Twitter is a place for people to connect, where many have discussions with and about their favorite celebrities.
But in recent years, a new term has been used to describe obsessive fans or “stans.” These are people who support a creator to extreme lengths, even attacking or bullying non-fans online.
Twitter has become notorious for these toxic spaces with the allowed anonymity of a celebrity profile picture and themed username. Nursing sophomore Mia Wilson said stans were born with a high level of celebrity worship and eagerness to attack someone over their favorite singer.
Wilson believes people defend their favorite celebrities so passionately on Twitter because they feel the need to be right and have the last word in every exchange, she said.
Because of the visibility of high-profile celebrities and their ability to share their lives with online followers, fans can create deep connections with them and overstep their admiration, she said.
For Wilson, being a passionate fan of Beyoncé, for example, and thinking she’s the most talented singer doesn’t mean one has to hurl insults and argue with someone else who doesn’t hold that same opinion.
“There’s nothing wrong with being a fan, but there is such a thing as being a superfan and overstepping that line,” Wilson said.
Some of the Twitter fanbases Wilson sees as the most combative are Beyonce’s “Beyhive,” Nicki Minaj’s “Barbz” and Cardi B’s “Bardigang.”
Despite being a fan of all three women, Wilson doesn’t partake in stan Twitter culture herself. She doesn’t like the celebrity-obsessed culture of today and the levels people will go to defend a celebrity they don’t personally know, she said.
These women are influential and wield a lot of power and influence, especially over younger people who are more impressionable, Wilson said. Younger people are more likely to engage in stan Twitter culture, and it’s up to the fans to be responsible and mindful of who and what they’re engaging with online.
Combating toxic Twitter stan culture begins with stans acknowledging that celebrities are human beings who aren’t perfect, and they’re going to make mistakes or do things that make people upset, Wilson said.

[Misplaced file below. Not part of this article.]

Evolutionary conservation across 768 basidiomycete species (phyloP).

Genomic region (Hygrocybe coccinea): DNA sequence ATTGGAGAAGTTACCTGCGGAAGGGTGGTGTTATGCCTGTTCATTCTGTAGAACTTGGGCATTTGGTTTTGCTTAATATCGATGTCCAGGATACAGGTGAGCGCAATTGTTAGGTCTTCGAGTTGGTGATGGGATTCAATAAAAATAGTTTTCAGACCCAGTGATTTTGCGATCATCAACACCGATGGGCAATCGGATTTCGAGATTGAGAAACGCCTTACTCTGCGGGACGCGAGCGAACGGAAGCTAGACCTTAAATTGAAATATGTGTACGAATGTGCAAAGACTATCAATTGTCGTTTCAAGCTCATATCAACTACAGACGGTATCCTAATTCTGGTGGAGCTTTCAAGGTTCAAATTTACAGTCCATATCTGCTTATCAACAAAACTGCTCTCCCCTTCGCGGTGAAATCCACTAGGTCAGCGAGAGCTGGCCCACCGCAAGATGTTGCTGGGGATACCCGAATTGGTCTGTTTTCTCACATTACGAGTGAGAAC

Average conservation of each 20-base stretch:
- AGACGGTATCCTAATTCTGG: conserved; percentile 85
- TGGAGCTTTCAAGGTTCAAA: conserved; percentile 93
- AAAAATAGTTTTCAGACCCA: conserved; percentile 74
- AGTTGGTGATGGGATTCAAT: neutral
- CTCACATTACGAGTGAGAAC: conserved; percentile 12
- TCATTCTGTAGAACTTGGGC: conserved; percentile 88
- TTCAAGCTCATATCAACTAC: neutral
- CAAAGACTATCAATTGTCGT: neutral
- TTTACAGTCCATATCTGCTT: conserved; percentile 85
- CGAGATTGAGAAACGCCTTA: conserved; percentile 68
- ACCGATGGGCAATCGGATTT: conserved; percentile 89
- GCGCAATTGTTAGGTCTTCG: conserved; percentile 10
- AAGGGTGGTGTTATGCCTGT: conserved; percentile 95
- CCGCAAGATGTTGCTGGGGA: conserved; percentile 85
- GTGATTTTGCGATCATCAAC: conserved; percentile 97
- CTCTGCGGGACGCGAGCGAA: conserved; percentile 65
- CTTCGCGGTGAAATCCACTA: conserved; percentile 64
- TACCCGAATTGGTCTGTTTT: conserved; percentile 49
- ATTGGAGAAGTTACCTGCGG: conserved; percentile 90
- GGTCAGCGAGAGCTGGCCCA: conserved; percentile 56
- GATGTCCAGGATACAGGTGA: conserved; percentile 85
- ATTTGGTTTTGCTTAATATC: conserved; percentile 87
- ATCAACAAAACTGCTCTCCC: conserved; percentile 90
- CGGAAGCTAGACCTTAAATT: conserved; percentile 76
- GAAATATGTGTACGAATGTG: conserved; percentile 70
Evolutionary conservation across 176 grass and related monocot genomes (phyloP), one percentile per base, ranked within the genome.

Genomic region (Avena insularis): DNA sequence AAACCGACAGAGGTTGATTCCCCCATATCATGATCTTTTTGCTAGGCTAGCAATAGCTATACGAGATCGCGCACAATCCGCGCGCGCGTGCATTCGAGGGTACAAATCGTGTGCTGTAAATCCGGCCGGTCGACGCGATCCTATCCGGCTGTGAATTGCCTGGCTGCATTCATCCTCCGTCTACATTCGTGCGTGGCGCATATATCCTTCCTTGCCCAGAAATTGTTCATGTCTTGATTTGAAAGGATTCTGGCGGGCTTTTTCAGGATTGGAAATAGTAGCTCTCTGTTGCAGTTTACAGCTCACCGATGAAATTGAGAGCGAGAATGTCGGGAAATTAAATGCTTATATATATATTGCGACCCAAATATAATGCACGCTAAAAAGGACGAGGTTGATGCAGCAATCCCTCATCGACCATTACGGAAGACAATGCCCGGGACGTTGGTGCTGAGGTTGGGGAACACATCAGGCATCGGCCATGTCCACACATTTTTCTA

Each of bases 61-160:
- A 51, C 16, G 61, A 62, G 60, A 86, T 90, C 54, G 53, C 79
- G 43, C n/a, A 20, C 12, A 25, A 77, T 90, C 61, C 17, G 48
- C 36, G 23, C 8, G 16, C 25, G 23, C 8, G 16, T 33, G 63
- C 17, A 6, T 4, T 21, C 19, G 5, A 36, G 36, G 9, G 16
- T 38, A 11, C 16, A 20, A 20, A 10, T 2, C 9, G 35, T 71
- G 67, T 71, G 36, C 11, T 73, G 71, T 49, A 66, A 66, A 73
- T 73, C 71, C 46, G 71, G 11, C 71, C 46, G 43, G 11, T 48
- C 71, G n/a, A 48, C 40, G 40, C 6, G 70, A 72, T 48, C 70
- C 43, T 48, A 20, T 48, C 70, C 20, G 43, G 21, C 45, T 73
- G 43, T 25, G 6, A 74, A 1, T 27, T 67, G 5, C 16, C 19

Holding celebrities accountable for wrongdoings in person and online is important because of the level of influence they have over people, Wilson said. There has to be a line between holding celebrities accountable for their actions while not being overly critical.
Public health junior Ashley Deyampert sees stan culture — and Twitter stan culture especially — as the fetishization of celebrities.
Deyampert said she is able to enjoy the art someone creates but isn’t going to follow and defend a celebrity in any way just because she likes their art.
The art a celebrity puts out and the person they publicly present themselves to be are separate from the person they actually are. These people could be doing hurtful things to others unbeknownst to their fans, and that’s why Deyampert does not blindly support any one celebrity, she said.
People who engage in stan Twitter culture most likely look at celebrities as their friends and or people they have personal relationships with. They want to defend their friend when they’re being bashed online, Deyampert said.
As a result, not getting sucked into Twitter stan culture requires the maturity to separate oneself from online drama and remember that the celebrity they’re defending is a stranger, she said.
Stans bullying others for calling out influencers like James Charles, who has faced allegations of sexually predatory behavior, isn’t a productive or positive use of the internet, Deyampert said.
English sophomore Dezarria Taylor doesn’t necessarily see Twitter stan culture as a bad thing but more of a collective group of people who all admire the same celebrity.
However, Taylor does see how stan culture can be toxic when it discourages people from expressing differing opinions online. It can be easy for words or opinions to get misconstrued when engaging with passionate fans, she said.
K-pop fans on Twitter are the group Taylor sees as the worst in terms of behavior online because of the numerous groups and varying opinions, she said.
Fans who battle with issues like depression, relationship problems and more can connect deeply to artists who discuss the same subjects in their art. That relatability is one reason why fans defend them so vigorously, Taylor said.
When fans have been able to connect with a celebrity and feel like they know them, they take it personally when said celebrity is attacked and jump to their aid, she said.
Stan culture on Twitter doesn’t have to automatically be toxic, Deyampert said. If a celebrity is promoting body positivity or access to mental health services, their fans can rally behind that positive message to promote something meaningful instead of hate.
Taylor said celebrities like Cardi B are starting to address their fans directly when they’re involved in a controversy and thank them for their support while also encouraging them to not bully people or blow things out of proportion on social media.
Twitter ultimately isn’t responsible for holding stans accountable for their behavior online, Taylor said. It’s up to the fandoms themselves to police their behavior and behave like adults.